On This Day (29 March 1977): Sunderland legend Billy Hughes’ testimonial at Roker Park
FA Cup Winner Billy Hughes said goodbye to fans after 10 years at the club as a star-studded International XI hammered Sunderland in a benefit match.
44 years ago today, Roker Park bid farewell to one of the club’s greatest ever players, Billy Hughes. The man whose corner Ian Porterfield had converted to win the FA Cup for Sunderland, was granted a testimonial match before his departure at the end of the 1976-77 season.
Hughes was a naturally talented, pacy winger, whose goalscoring and creativity had been instrumental to Bob Stokoe’s cup run four years earlier. He first arrived at Sunderland after being scouted in Scottish schoolboy football, rejecting the option of joining Celtic in favour of a career in the top English leagues and was loaned out to Vancouver Royal Canadians as a 19 year old, playing 7 times in North America. During his decade on Wearside we he would play four seasons in the top flight, three as a youngster in the late ‘60s before guiding the club out of Division 2 in 1975-76.
The Billy Hughes International XI specially assembled for this game included the star names of Bobby Charlton, Francis Lee, Graeme Souness and Malcom MacDonald, but also included a smattering of current and former Sunderland players, including Colin Waldron, Mick Docherty and Doug Collins, with Alan Brown as substitute. Also playing for Hughes’ XI was his brother John, who had played for Celtic and made one appearance for the Lads back in 1973.
This season, Sunderland struggled to adapt to life back in Division 1 and, when Stokoe resigned in the autumn of the previous year, Hughes’ form had taken a dip and he was dropped from the side by new manager Jimmy Adamson in the new year. Interviewed in The Newcastle Journal in the run up to the match, Hughes was philosophical about his exclusion from the first team:
I went out of the side originally because I just wasn’t playing well. Then the youngsters who came in did tremendously well and they have stayed in on merit. That’s how it had to be. These things happen in cycles and I have enough belief in myself to know that I will get back in. Football is all about the ups and downs. Largely its is all a matter of confidence.
When Bobby Kerr had his testimonial a year before Sunderland were riding high at the top of Division 2, and the crowds had come out in their droves to give him a generous little nest-egg in honour of his services to the club. But with the team languishing at the bottom end of league and having suffered a 4-1 defeat at Aston Villa a few days earlier, only 6,424 braved the elements for Billy’s big night under the floodlights.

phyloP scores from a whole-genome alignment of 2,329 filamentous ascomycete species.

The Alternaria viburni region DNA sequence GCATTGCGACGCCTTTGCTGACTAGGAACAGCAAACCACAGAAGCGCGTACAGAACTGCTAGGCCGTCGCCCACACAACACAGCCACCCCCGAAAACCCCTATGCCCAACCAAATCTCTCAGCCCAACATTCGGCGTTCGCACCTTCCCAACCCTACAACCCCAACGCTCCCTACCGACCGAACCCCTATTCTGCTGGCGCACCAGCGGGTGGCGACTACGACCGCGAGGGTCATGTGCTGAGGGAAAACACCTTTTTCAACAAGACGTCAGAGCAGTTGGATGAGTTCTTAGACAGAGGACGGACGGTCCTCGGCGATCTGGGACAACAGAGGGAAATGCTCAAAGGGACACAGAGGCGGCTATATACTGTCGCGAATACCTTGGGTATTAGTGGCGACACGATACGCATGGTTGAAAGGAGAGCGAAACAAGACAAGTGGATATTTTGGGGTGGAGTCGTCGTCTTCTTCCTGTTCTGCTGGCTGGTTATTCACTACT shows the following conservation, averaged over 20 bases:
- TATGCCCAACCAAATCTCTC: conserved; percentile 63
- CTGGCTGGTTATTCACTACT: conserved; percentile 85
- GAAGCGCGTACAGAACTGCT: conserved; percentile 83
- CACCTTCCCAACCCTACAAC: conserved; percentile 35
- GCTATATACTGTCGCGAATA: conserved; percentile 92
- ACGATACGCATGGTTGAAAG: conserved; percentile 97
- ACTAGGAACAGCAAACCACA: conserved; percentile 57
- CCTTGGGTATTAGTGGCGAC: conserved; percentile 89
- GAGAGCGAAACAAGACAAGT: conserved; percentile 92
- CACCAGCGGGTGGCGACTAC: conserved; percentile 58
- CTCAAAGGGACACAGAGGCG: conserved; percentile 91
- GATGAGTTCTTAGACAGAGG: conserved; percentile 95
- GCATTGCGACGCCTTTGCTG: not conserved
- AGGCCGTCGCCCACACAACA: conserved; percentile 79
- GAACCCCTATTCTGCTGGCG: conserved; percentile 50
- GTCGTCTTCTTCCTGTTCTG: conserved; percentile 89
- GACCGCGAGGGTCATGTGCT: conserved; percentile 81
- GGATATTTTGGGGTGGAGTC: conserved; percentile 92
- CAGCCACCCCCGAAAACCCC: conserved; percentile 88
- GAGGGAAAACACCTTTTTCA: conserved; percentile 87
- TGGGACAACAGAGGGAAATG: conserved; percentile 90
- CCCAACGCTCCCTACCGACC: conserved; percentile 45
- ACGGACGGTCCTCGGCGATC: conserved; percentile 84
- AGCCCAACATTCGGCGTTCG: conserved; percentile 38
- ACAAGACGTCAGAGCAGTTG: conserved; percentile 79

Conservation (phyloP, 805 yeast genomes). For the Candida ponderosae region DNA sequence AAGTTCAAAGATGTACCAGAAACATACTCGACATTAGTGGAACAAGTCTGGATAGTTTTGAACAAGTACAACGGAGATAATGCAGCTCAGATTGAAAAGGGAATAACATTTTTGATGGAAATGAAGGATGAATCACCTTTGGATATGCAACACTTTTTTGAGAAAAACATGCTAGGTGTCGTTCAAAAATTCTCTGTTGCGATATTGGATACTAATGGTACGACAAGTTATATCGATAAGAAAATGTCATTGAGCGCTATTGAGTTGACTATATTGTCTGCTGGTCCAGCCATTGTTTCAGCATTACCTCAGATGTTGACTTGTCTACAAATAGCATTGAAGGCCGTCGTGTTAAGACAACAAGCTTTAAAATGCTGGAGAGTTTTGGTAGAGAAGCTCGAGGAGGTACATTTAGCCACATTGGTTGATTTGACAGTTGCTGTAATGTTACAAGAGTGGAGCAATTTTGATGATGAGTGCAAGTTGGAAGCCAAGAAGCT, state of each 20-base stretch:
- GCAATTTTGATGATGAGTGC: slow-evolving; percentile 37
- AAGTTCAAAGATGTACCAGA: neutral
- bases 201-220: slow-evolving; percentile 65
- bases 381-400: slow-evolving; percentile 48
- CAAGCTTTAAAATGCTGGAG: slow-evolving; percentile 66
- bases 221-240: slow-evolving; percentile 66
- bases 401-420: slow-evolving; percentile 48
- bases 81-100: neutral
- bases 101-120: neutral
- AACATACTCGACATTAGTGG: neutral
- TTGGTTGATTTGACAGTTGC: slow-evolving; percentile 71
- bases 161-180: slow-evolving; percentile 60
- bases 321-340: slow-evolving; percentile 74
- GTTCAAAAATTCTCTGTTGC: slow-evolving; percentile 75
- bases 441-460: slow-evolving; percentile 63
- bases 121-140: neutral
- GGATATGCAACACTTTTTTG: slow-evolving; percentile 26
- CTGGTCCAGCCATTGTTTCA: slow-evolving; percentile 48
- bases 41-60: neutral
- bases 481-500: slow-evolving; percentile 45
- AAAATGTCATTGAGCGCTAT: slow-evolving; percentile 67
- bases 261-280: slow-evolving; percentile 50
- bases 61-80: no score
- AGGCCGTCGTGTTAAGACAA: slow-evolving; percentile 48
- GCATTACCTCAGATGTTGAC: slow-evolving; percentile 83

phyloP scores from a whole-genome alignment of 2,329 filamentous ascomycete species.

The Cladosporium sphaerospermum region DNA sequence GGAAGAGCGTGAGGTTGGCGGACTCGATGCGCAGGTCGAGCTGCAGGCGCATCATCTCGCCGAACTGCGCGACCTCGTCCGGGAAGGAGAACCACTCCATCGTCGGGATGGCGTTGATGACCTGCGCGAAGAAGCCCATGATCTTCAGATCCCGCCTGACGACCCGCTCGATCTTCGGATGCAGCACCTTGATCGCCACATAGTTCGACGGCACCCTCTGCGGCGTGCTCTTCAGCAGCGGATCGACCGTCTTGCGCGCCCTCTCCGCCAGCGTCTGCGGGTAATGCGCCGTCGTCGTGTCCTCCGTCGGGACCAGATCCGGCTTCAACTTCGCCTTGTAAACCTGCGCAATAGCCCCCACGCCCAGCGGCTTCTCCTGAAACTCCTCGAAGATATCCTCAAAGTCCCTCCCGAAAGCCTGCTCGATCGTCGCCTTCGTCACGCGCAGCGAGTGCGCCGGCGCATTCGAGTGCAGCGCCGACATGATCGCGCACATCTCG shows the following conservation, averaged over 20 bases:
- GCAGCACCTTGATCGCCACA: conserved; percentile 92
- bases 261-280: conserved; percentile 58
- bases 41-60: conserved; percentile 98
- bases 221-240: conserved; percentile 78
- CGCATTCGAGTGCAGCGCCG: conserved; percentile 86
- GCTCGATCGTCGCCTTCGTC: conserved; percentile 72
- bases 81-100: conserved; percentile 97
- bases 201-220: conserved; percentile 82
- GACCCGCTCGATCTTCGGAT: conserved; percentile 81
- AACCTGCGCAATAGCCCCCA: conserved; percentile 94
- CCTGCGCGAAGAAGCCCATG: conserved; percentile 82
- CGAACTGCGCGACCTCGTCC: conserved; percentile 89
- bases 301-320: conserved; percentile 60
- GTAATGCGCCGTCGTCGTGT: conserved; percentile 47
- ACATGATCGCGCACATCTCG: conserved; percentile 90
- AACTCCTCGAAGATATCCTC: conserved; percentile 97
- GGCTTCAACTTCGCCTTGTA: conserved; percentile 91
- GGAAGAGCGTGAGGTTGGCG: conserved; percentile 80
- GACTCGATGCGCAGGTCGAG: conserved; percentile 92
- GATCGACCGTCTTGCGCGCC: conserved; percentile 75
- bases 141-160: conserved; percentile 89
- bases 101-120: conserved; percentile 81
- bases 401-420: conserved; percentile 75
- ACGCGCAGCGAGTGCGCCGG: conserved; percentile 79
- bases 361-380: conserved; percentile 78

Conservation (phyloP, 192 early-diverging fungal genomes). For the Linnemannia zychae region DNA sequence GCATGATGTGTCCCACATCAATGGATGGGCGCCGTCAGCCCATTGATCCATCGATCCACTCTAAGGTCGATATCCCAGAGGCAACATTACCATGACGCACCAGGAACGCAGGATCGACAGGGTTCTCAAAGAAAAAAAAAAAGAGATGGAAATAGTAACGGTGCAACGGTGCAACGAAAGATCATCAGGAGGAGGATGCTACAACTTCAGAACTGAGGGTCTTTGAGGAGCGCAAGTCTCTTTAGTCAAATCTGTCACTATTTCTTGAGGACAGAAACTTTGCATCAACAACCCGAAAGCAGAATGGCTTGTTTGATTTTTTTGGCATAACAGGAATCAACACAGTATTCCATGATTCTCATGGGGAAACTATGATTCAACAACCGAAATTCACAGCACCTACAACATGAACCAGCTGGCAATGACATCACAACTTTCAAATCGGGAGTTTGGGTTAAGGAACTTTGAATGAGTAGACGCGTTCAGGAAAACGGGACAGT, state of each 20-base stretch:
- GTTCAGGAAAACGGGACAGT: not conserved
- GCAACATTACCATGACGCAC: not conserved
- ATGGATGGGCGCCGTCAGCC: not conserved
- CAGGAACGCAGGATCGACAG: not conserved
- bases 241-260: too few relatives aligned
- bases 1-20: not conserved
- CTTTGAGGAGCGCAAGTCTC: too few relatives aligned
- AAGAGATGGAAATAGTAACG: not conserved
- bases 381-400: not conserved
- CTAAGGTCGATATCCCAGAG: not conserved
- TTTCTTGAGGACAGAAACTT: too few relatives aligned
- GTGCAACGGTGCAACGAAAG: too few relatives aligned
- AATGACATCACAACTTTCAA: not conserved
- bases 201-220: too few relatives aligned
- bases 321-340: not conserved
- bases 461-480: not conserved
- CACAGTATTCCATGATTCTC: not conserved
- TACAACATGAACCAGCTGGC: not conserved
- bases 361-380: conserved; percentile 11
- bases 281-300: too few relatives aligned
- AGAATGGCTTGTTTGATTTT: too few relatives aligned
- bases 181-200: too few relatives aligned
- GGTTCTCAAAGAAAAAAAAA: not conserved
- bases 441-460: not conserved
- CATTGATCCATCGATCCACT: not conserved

The game itself was completely dominated by former Newcastle man MacDonald, who bagged four goals. Hughes started for Sunderland and was the first to score with a header on 19 minutes, before two in three minutes from “Super-Mac” put the invitation side 2-1 up at half time. Yet it was the 39-year-old World Cup winner, however, who impressed The Journal’s John Donoghue most of all:
Some of the finest touches of the night...came from the oldest man on the park. With legs that would not betray him, Bobby Charlton would, as his touch and all round vision showed, still be playing today.
Porterfield then popped up to level the scores, but MacDonald, Collins and then MacDonald again took the game away from Sunderland to make the score 2-5 going into the final stages. Hughes’ FA Cup winning skipper, Bobby Kerr, would add one more consolation goal before the goal of the night from the International XI’s substitute and Newcastle favourite Tommy Craig, who crashed the ball in from outside of the penalty area to round off the scoring. The night belonged to the all-stars.
Adamson’s Sunderland ultimately failed to survive the drop and were relegated at the end of the season. Hughes never did regain his place in the side, the last of his 335 competitive appearance for Sunderland coming in the FA Cup draw against Wrexham on 8th January 1977.
He went on to have a short spell at Derby County before moving on to Leicester City, where he played a couple of seasons before a short loan to Carlisle brought his English league career to a close. He won one international cap for Scotland in a one-all draw against Sweden in 1975.
Billy played one final game, at San Jose Earthquakes in the American Soccer League, and then retired to run a pub in Derbyshire. He sadly passed away in Derby aged 70 in December 2019, and is remembered fondly as a brilliant talent over his ten year career at the club. His name will live on forever as one of those few men who’ve won the Cup with Sunderland, but this cold March night wasn’t quite the warm of send-off that he might have hoped for.
Sunderland: Montgomery, Malone, Bolton, Towers, Coady, Gilbert, Kerr, Hughes, Holden, Halom, Porterfield. Sub: Crawley
Billy Hughes’ International XI: Dodds, Hattrass, Kennedy, Souness, Waldron, Docherty, J Hughes, Lee, MacDonald, Collins, Charlton. Subs: Brown, Craig